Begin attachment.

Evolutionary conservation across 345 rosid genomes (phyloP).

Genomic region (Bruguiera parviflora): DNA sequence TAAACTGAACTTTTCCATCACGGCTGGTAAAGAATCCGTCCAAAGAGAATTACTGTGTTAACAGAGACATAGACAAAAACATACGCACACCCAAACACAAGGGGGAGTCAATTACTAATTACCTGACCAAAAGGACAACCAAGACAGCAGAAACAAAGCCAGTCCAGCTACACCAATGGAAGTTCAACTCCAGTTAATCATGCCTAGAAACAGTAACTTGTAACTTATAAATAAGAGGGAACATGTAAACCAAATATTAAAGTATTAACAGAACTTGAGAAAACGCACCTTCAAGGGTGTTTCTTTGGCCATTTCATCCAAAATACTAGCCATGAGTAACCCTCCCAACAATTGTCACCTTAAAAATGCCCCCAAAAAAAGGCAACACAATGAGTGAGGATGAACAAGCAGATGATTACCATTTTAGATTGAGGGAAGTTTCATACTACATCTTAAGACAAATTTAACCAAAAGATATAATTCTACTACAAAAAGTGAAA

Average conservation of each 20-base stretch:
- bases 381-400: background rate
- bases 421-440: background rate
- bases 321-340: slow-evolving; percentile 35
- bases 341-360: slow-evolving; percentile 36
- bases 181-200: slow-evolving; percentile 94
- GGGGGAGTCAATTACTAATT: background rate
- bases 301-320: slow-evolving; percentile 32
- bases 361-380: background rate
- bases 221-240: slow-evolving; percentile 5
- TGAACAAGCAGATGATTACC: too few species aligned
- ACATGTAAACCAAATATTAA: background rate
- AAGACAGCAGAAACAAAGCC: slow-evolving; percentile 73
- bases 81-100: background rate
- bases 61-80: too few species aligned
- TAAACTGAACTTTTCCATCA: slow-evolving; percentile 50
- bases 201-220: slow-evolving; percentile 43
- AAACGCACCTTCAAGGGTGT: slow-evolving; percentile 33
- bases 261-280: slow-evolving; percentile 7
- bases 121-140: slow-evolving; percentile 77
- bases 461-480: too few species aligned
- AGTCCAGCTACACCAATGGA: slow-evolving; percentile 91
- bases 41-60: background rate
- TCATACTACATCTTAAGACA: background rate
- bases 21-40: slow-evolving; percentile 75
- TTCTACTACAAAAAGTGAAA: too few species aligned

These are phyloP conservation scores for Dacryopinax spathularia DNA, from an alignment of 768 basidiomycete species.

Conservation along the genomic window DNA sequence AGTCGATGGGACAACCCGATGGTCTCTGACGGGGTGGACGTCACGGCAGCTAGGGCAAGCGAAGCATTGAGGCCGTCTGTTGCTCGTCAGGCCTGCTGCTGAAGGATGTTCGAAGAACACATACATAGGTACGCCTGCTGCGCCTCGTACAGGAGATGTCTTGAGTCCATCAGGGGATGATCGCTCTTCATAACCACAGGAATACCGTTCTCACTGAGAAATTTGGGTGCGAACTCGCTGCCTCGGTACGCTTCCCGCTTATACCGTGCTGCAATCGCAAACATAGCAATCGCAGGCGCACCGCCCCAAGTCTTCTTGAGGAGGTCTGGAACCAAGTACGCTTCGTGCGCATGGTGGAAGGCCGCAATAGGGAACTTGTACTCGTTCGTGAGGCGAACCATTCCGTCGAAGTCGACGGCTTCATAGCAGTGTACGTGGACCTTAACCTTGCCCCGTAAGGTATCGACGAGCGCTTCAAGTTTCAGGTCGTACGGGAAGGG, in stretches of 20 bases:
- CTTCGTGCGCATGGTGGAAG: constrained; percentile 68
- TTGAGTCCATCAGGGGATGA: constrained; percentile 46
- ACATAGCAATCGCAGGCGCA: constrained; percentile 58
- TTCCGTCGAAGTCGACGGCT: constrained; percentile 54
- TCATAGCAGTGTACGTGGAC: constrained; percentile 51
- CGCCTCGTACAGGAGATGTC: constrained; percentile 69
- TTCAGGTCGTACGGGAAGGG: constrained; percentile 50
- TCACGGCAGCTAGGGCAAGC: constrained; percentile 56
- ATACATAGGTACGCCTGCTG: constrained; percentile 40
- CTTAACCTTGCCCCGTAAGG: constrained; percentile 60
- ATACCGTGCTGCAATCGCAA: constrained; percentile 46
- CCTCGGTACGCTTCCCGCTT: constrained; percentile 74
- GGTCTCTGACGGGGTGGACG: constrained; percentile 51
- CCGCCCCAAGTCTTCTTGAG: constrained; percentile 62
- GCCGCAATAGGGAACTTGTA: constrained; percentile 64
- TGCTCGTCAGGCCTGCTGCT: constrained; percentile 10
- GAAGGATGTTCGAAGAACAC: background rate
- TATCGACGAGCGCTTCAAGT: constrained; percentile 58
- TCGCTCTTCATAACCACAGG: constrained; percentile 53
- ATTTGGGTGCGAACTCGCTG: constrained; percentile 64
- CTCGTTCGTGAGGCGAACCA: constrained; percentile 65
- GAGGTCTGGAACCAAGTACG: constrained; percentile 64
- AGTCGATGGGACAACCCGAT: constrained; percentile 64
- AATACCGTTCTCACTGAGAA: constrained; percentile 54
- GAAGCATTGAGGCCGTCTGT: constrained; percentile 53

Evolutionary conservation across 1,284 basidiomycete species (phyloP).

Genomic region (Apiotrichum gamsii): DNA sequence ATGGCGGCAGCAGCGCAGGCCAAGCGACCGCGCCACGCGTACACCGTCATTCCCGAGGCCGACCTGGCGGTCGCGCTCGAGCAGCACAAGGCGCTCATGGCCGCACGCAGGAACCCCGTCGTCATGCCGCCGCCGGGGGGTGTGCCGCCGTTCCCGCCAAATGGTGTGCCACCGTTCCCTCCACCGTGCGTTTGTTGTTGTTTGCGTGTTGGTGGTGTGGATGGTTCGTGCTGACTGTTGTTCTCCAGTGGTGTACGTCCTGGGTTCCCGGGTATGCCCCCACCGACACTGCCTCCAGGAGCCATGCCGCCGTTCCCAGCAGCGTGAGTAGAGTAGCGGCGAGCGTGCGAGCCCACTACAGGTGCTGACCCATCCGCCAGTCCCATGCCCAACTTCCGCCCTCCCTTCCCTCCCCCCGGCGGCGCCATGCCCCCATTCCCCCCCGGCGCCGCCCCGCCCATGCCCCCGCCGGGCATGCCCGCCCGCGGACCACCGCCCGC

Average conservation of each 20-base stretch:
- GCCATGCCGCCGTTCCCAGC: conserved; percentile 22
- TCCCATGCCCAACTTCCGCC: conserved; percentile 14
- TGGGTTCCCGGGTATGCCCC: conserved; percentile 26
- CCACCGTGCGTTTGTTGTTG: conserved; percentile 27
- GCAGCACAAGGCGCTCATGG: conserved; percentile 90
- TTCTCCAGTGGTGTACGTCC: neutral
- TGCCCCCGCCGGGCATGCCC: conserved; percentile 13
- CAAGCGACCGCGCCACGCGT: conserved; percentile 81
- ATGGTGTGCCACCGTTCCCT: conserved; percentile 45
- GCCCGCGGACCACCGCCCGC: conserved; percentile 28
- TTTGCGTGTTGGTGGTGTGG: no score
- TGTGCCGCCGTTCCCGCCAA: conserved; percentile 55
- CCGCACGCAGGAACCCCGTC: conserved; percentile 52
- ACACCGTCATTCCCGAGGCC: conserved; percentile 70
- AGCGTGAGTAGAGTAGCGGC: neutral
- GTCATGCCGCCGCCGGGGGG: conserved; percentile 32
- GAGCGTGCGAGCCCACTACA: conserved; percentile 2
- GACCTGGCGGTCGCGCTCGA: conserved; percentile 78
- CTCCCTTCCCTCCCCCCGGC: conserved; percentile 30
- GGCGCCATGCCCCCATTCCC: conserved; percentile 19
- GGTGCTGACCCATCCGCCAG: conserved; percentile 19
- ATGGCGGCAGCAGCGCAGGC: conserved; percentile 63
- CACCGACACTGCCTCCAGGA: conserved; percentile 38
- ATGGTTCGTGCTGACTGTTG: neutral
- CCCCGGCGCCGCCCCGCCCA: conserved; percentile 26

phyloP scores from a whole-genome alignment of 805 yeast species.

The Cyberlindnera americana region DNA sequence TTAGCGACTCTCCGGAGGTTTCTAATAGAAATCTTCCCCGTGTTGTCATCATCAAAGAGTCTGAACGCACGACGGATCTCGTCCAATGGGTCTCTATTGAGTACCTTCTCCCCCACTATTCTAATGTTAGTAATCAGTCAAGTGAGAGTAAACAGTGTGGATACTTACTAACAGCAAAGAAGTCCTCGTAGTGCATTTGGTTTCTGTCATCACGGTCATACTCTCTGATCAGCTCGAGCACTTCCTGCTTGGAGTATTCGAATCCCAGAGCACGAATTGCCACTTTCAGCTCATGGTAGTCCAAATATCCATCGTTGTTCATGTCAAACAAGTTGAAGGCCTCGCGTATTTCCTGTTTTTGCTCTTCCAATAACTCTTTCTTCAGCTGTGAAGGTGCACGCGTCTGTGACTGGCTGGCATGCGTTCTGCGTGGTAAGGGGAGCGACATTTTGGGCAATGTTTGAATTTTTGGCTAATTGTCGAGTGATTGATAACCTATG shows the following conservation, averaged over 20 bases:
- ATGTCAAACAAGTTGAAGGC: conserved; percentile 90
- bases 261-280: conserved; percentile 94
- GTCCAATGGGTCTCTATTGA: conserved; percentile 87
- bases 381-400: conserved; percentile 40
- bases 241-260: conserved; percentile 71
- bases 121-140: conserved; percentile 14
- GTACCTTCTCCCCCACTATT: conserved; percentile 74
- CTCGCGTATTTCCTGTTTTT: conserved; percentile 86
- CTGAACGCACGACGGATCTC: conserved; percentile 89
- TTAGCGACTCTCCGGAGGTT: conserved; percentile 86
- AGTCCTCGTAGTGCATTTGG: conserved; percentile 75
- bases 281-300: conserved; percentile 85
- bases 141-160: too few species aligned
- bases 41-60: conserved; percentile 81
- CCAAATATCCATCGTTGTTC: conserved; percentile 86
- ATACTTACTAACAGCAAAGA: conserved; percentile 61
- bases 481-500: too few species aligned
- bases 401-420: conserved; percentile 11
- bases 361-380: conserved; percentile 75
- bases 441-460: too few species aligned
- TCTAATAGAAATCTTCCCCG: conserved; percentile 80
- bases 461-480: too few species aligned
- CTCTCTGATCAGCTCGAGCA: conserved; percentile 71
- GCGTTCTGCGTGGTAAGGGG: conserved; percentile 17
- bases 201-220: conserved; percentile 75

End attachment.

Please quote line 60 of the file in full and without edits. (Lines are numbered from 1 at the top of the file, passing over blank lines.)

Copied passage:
- TCCCATGCCCAACTTCCGCC: conserved; percentile 14